What’s so H.A.R.D. about Change?
What’s so H.A.R.D. about Change?
By Julie Donley, RN ~ Success Expert & Author of Does Change have to be so H.A.R.D.?
Why does change have to be so darn hard? We struggle to lose weight, get in shape, eliminate debt and stay (happily) married. Health issues such as heart disease, depression, addiction and obesity - preventable illnesses – are rampant. Why is it so hard to change?
The answer to this question describing eight strategies for success can be found in my new book, Does Change have to be so H.A.R.D.?, now available in bookstores.
Change IS hard. And it’s hard because, as humans, our brains are wired a certain way. When we understand how the mind works, we can use this knowledge to make change a little easier and stop battling with ourselves. We can use our minds to work WITH us instead of AGAINST us. We can learn to become the master of our thoughts and emotions instead of being at their mercy.
H.A.R.D.© is an acronym that stands for how we are enslaved by our Habits and Attachments and struggle with Resistance and Discouragement. In order to change, we must face these functions of the mind. It’s not that our brains are purposely trying to hurt us and hold us back; it’s just how the mind operates. They are games the mind plays with us. Accept it. Learn about them and then use the success strategies to help you to play these mind games and WIN!
We are wired to keep things the same, to create routines and structure to get things done. Habits allow us to function well and to manage multiple things throughout the course of the day. Every time you try something new, you have to concentrate – all of your attention is required to learn the new activity, be it a new route to work or learning to type. After much practice, you can perform the task without thinking about it. It has become habit.
In the process, thousands of neurological connections have formed in your brain in order to make this activity ‘automatic’. You now know how to type without paying attention, for example, and perform the task subconsciously. In other words, you don’t need to focus on where to put your fingers and which key represents what letter. You just type.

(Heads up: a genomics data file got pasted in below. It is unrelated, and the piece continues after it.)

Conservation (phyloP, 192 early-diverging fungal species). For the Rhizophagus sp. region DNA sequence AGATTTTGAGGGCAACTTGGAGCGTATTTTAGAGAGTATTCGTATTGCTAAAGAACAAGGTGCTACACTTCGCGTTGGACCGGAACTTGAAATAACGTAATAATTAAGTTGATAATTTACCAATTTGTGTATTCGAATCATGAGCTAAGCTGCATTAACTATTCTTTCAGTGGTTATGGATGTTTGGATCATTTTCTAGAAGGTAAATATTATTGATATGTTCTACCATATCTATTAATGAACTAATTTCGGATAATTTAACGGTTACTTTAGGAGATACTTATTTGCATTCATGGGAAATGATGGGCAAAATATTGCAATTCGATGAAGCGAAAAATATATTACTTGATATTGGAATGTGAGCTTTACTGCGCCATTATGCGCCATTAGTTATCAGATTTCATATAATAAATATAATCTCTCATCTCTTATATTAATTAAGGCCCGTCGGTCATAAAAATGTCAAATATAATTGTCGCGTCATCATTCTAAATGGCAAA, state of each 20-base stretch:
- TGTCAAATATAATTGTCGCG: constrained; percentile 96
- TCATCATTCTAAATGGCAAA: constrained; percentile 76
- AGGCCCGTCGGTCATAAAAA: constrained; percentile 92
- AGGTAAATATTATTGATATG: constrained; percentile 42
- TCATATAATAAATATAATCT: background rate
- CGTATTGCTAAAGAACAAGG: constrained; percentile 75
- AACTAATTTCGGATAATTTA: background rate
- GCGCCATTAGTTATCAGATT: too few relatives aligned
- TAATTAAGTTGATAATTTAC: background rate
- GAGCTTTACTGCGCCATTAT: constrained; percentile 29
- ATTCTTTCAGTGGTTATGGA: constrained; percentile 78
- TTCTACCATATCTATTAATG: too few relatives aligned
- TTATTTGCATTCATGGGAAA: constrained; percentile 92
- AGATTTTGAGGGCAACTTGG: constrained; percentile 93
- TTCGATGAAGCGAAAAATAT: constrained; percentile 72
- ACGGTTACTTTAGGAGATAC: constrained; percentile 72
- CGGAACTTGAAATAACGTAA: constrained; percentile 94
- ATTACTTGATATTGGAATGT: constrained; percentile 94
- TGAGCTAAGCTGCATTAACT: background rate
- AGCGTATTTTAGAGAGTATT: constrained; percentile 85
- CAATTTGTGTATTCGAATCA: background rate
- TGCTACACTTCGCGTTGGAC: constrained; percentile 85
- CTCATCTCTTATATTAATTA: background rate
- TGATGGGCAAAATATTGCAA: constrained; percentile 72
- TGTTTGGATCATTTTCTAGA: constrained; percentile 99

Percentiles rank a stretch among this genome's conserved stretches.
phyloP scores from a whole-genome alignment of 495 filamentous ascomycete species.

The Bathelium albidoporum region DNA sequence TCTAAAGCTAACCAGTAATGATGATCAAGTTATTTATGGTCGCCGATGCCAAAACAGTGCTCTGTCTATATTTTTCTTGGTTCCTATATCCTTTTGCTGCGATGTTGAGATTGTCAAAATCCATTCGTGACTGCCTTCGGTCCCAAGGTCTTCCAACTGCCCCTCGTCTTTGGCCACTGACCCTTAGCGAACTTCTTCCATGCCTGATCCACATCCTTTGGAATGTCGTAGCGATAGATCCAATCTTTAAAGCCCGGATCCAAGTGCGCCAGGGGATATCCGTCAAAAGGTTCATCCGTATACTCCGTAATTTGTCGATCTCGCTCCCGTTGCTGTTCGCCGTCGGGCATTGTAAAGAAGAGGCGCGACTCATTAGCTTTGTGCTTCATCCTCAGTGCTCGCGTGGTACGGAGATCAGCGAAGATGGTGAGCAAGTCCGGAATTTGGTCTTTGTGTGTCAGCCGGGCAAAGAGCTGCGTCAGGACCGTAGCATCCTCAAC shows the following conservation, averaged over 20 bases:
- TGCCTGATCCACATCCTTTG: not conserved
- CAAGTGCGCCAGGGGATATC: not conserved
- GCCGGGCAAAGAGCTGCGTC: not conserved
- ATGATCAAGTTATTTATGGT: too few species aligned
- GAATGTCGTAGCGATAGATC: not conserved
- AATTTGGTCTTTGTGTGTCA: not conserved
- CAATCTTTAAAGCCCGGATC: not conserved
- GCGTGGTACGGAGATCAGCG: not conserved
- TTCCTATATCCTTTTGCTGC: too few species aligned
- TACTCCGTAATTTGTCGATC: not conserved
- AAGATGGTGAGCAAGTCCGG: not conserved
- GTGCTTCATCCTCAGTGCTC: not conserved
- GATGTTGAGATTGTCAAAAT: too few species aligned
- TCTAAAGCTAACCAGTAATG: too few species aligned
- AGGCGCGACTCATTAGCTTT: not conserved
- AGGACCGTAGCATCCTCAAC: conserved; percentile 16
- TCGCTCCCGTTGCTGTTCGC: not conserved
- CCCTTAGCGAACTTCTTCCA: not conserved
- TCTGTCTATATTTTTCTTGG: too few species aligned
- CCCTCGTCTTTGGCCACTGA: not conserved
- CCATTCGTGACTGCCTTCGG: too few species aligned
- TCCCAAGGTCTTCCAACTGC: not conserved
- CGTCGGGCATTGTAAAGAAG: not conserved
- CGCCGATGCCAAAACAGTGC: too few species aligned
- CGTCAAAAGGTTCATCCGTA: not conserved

Those neurological connections will need to be replaced in order to change to something new. It requires consistent attention and persistent action, something most people do not do well. When we are learning something for the first time, those neurological connections don’t exist; but when you want to change how you have been doing something, that’s when it becomes a challenge because you are ‘hard-wired’ to think and act a certain way.
We cling to people, places and things. Most people have a difficult time letting go and going with the flow of life. We want and expect things (and people) to last forever. We hold on tight to our youth as our bodies age, our ideas even when we are wrong, and our relationships even when we are very unhappy. To detach would require we accept things as they are, not as we wish they were. We hurt ourselves greatly when we hold onto our ideas about how things ‘should’ be as opposed to how they are.
Emotions are the key to identifying attachments. The harder you fight, the more stubborn you are, the more attached you are.
Resistance shows up in many ways including self-doubt, judgment, procrastination and excuses. Resistance is FEAR. Identifying your fear is the first step. Notice the behavior pattern such as making excuses or procrastinating, then name the fear so you can tame it. This is just another way the mind plays with you and keeps you stuck. As you begin to change or even think of changing something, you are threatening the status quo. Adrenaline is released just as if you were in real danger causing the ‘fight, flight or freeze’ reaction. And you respond with resistance.
But you are bigger than your fear. You just have to learn some tools to stand your ground.
We get discouraged when things don’t progress as quickly as we’d li